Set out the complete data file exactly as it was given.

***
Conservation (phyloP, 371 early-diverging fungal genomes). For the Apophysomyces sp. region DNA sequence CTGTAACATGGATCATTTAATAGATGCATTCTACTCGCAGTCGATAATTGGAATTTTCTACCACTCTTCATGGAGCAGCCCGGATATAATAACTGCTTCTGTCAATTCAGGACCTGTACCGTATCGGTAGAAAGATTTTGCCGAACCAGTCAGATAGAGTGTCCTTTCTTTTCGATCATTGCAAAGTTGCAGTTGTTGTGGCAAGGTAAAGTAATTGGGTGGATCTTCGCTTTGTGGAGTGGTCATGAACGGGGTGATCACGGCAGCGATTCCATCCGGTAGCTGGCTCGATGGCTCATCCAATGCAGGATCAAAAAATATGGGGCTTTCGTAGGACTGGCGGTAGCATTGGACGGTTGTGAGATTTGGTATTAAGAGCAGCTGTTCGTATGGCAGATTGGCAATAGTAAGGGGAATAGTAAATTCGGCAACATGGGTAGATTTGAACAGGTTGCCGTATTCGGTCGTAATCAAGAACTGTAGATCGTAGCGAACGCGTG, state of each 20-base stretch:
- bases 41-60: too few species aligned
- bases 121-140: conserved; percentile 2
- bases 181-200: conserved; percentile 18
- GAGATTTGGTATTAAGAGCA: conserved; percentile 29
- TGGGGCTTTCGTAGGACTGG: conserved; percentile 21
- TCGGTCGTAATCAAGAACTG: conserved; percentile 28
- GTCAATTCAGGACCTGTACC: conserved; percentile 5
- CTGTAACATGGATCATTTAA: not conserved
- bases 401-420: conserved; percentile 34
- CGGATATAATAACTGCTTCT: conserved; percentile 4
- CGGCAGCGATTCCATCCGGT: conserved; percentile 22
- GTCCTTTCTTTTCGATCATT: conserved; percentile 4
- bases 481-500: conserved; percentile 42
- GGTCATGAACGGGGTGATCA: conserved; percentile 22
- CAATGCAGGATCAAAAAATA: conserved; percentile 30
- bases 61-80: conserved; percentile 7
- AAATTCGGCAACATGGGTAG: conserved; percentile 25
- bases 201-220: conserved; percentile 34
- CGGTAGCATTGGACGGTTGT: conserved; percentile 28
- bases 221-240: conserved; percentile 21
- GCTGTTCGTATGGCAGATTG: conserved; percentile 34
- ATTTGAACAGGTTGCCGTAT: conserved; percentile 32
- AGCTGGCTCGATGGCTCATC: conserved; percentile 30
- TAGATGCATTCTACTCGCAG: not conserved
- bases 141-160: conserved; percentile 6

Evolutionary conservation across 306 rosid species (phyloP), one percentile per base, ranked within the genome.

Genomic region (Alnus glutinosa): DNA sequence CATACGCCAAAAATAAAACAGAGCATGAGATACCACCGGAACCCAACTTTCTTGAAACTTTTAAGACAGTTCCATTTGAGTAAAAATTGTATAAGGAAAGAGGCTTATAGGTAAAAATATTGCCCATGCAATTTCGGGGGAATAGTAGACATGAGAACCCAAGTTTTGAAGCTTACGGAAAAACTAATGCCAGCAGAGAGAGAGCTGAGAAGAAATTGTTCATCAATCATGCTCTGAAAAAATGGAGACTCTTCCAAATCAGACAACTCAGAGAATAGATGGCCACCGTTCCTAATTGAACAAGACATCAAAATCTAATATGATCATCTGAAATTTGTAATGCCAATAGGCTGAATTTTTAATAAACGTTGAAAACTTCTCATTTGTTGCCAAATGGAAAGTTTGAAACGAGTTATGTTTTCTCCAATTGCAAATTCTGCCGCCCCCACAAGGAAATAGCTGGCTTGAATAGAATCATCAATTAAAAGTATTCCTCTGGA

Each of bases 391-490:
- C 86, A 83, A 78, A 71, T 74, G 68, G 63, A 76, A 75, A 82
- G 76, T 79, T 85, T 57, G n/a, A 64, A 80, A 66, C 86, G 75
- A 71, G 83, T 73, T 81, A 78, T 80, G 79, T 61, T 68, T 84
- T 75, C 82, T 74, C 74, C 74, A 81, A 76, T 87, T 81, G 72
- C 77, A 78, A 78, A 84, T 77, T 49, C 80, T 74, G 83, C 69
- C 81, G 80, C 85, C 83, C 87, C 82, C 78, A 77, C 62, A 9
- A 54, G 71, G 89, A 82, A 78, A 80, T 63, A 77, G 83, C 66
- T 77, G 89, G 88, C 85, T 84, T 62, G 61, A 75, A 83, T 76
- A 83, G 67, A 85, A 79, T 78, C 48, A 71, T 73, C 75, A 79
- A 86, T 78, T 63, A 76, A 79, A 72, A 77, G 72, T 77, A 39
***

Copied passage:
Conservation (phyloP, 371 early-diverging fungal genomes). For the Apophysomyces sp. region DNA sequence CTGTAACATGGATCATTTAATAGATGCATTCTACTCGCAGTCGATAATTGGAATTTTCTACCACTCTTCATGGAGCAGCCCGGATATAATAACTGCTTCTGTCAATTCAGGACCTGTACCGTATCGGTAGAAAGATTTTGCCGAACCAGTCAGATAGAGTGTCCTTTCTTTTCGATCATTGCAAAGTTGCAGTTGTTGTGGCAAGGTAAAGTAATTGGGTGGATCTTCGCTTTGTGGAGTGGTCATGAACGGGGTGATCACGGCAGCGATTCCATCCGGTAGCTGGCTCGATGGCTCATCCAATGCAGGATCAAAAAATATGGGGCTTTCGTAGGACTGGCGGTAGCATTGGACGGTTGTGAGATTTGGTATTAAGAGCAGCTGTTCGTATGGCAGATTGGCAATAGTAAGGGGAATAGTAAATTCGGCAACATGGGTAGATTTGAACAGGTTGCCGTATTCGGTCGTAATCAAGAACTGTAGATCGTAGCGAACGCGTG, state of each 20-base stretch:
- bases 41-60: too few species aligned
- bases 121-140: conserved; percentile 2
- bases 181-200: conserved; percentile 18
- GAGATTTGGTATTAAGAGCA: conserved; percentile 29
- TGGGGCTTTCGTAGGACTGG: conserved; percentile 21
- TCGGTCGTAATCAAGAACTG: conserved; percentile 28
- GTCAATTCAGGACCTGTACC: conserved; percentile 5
- CTGTAACATGGATCATTTAA: not conserved
- bases 401-420: conserved; percentile 34
- CGGATATAATAACTGCTTCT: conserved; percentile 4
- CGGCAGCGATTCCATCCGGT: conserved; percentile 22
- GTCCTTTCTTTTCGATCATT: conserved; percentile 4
- bases 481-500: conserved; percentile 42
- GGTCATGAACGGGGTGATCA: conserved; percentile 22
- CAATGCAGGATCAAAAAATA: conserved; percentile 30
- bases 61-80: conserved; percentile 7
- AAATTCGGCAACATGGGTAG: conserved; percentile 25
- bases 201-220: conserved; percentile 34
- CGGTAGCATTGGACGGTTGT: conserved; percentile 28
- bases 221-240: conserved; percentile 21
- GCTGTTCGTATGGCAGATTG: conserved; percentile 34
- ATTTGAACAGGTTGCCGTAT: conserved; percentile 32
- AGCTGGCTCGATGGCTCATC: conserved; percentile 30
- TAGATGCATTCTACTCGCAG: not conserved
- bases 141-160: conserved; percentile 6

Evolutionary conservation across 306 rosid species (phyloP), one percentile per base, ranked within the genome.

Genomic region (Alnus glutinosa): DNA sequence CATACGCCAAAAATAAAACAGAGCATGAGATACCACCGGAACCCAACTTTCTTGAAACTTTTAAGACAGTTCCATTTGAGTAAAAATTGTATAAGGAAAGAGGCTTATAGGTAAAAATATTGCCCATGCAATTTCGGGGGAATAGTAGACATGAGAACCCAAGTTTTGAAGCTTACGGAAAAACTAATGCCAGCAGAGAGAGAGCTGAGAAGAAATTGTTCATCAATCATGCTCTGAAAAAATGGAGACTCTTCCAAATCAGACAACTCAGAGAATAGATGGCCACCGTTCCTAATTGAACAAGACATCAAAATCTAATATGATCATCTGAAATTTGTAATGCCAATAGGCTGAATTTTTAATAAACGTTGAAAACTTCTCATTTGTTGCCAAATGGAAAGTTTGAAACGAGTTATGTTTTCTCCAATTGCAAATTCTGCCGCCCCCACAAGGAAATAGCTGGCTTGAATAGAATCATCAATTAAAAGTATTCCTCTGGA

Each of bases 391-490:
- C 86, A 83, A 78, A 71, T 74, G 68, G 63, A 76, A 75, A 82
- G 76, T 79, T 85, T 57, G n/a, A 64, A 80, A 66, C 86, G 75
- A 71, G 83, T 73, T 81, A 78, T 80, G 79, T 61, T 68, T 84
- T 75, C 82, T 74, C 74, C 74, A 81, A 76, T 87, T 81, G 72
- C 77, A 78, A 78, A 84, T 77, T 49, C 80, T 74, G 83, C 69
- C 81, G 80, C 85, C 83, C 87, C 82, C 78, A 77, C 62, A 9
- A 54, G 71, G 89, A 82, A 78, A 80, T 63, A 77, G 83, C 66
- T 77, G 89, G 88, C 85, T 84, T 62, G 61, A 75, A 83, T 76
- A 83, G 67, A 85, A 79, T 78, C 48, A 71, T 73, C 75, A 79
- A 86, T 78, T 63, A 76, A 79, A 72, A 77, G 72, T 77, A 39